C.S. Lewis imagines the perpetuation of our grumbling into the next life. In The Great Divorce chapter 9, we meet a chatterbox woman who has done nothing but gossip and complain all her days. She grumbles for a living, but worse, she is becoming what she does. An ontological transformation is taking place as she becomes her very disposition and habits. MacDonald explains this transformation to the narrator:
“That is what she once was. That is maybe what she still is. If so, she certainly will be cured. But the whole question is whether she is now a grumbler.’
‘I should have thought there was no doubt about that!’
‘Aye, but ye misunderstand me. The question is whether she is a grumbler, or only a grumble. If there is a real woman—even the least trace of one—still there inside the grumbling, it can be brought to life again. If there’s one wee spark under all those ashes, we’ll blow it till the whole pile is red and clear. But if there’s nothing but ashes we’ll not go on blowing them in our own eyes forever. They must be swept up.”
Excerpt From: C. S. Lewis. “The Great Divorce.” Apple Books.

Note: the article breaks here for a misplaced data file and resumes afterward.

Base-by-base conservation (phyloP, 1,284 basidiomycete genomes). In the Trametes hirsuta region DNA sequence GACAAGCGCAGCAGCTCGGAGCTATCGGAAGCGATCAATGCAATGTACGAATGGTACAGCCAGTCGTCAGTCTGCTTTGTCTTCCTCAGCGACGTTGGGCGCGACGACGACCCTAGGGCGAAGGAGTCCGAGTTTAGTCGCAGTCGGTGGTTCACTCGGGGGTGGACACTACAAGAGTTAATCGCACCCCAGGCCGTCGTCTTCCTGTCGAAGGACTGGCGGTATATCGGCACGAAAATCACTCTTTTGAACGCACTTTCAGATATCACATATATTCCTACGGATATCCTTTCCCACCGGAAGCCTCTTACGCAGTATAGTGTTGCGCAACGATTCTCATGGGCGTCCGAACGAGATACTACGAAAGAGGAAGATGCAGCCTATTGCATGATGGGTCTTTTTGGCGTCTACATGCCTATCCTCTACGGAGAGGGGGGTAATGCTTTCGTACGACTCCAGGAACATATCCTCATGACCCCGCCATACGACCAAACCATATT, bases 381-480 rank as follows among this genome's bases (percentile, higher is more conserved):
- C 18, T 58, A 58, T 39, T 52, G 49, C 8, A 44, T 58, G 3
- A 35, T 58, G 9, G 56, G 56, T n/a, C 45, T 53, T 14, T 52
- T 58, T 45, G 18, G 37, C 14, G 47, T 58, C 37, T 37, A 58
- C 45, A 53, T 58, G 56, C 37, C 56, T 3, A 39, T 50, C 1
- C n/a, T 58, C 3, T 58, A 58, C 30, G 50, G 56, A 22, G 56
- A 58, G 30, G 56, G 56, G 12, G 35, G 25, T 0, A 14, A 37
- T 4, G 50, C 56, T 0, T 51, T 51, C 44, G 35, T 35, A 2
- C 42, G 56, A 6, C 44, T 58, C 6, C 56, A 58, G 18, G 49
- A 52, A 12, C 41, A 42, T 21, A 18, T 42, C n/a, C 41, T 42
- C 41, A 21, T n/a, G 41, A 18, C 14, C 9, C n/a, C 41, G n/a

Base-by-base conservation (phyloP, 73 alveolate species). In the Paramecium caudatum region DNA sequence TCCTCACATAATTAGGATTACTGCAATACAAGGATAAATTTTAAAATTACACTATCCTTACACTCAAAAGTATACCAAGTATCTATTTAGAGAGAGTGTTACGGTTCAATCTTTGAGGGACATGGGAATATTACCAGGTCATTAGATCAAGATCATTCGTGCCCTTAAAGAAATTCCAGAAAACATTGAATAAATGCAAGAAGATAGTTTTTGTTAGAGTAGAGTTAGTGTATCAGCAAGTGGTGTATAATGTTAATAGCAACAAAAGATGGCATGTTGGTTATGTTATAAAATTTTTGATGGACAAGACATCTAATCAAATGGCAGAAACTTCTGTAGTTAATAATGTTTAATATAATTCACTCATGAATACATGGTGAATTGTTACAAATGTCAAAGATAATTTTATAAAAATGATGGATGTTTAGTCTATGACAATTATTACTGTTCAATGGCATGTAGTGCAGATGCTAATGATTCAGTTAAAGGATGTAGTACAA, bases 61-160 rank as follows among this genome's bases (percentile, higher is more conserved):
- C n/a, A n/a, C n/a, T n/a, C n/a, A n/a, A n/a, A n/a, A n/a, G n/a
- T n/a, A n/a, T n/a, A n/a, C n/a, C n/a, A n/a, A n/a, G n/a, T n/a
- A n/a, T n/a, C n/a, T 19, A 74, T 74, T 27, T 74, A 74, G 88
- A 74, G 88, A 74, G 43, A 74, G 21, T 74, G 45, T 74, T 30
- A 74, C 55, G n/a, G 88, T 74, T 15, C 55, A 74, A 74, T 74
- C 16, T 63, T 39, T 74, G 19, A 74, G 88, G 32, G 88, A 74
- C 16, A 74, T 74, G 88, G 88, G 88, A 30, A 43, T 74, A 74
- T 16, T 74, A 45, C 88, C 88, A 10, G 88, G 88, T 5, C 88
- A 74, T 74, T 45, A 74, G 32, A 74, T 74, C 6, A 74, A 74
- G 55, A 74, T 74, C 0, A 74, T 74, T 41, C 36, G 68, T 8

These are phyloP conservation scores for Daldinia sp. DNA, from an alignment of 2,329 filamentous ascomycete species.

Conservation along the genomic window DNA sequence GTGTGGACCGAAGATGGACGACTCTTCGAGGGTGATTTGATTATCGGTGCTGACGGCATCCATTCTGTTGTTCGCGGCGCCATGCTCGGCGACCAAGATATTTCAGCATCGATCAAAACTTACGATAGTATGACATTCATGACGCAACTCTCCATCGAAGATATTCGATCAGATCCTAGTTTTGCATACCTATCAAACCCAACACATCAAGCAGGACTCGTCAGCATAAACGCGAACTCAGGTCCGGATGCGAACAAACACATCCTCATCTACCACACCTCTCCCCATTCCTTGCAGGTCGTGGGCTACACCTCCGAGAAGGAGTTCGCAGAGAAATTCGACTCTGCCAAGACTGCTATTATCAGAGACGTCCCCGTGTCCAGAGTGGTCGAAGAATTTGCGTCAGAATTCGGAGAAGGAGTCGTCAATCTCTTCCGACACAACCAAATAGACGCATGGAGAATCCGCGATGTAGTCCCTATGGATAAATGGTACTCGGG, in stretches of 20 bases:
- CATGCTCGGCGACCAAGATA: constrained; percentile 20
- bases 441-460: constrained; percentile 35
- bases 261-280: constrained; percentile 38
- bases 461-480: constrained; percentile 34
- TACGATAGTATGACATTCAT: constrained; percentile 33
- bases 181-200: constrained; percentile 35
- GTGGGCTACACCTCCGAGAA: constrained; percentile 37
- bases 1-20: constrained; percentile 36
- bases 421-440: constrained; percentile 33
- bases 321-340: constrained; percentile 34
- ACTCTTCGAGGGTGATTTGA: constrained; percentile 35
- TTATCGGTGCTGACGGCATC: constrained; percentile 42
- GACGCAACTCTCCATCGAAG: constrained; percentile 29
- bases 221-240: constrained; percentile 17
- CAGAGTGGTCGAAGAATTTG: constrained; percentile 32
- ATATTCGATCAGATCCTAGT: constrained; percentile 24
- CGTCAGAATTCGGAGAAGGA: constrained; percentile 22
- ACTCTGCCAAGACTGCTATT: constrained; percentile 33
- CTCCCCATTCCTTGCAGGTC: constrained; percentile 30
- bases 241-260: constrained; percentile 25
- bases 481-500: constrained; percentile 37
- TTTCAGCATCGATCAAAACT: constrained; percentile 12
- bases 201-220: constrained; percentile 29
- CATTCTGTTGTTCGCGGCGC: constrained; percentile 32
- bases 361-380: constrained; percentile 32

Is it really that hard to think, especially considering the evidence for post-mortem existence, that we (our conscious selves) might not continue to exist immediately after our bodies have died, and that that conscious self will possess the same dispositions to its embodied self? Many have reported, like Stalin’s daughter, that to see the angry man die is truly a menacing sight. But why? Why would it not bring peace to the observer that the person is finally dead. Unless, the menacing is not really over because the menace still exists.
Dying Well: The Gift of Peace
I end with a story by one of our generations finest, and bravest, writers. For I have no story like this in my own repertoire (not yet at least). Even if I did, I would not be able to retell it with as much depth and clarity as Rod Dreher tells the story of his dying father. The story has to do with how Dante’s Comedia helped Dreher through a time of great spiritual struggle.
Dreher and his father had a respectful but distant relationship. He talks of his father’s resentment for a son that was very different than him, a son that loved books more than sports and who left the country for the urban (and public) square. The son, Rod, feels the struggle his entire life to please the father. Then the only other sibling, a sister, dies and the prodigal returns home. Shortly after the sister’s death the father grows ill.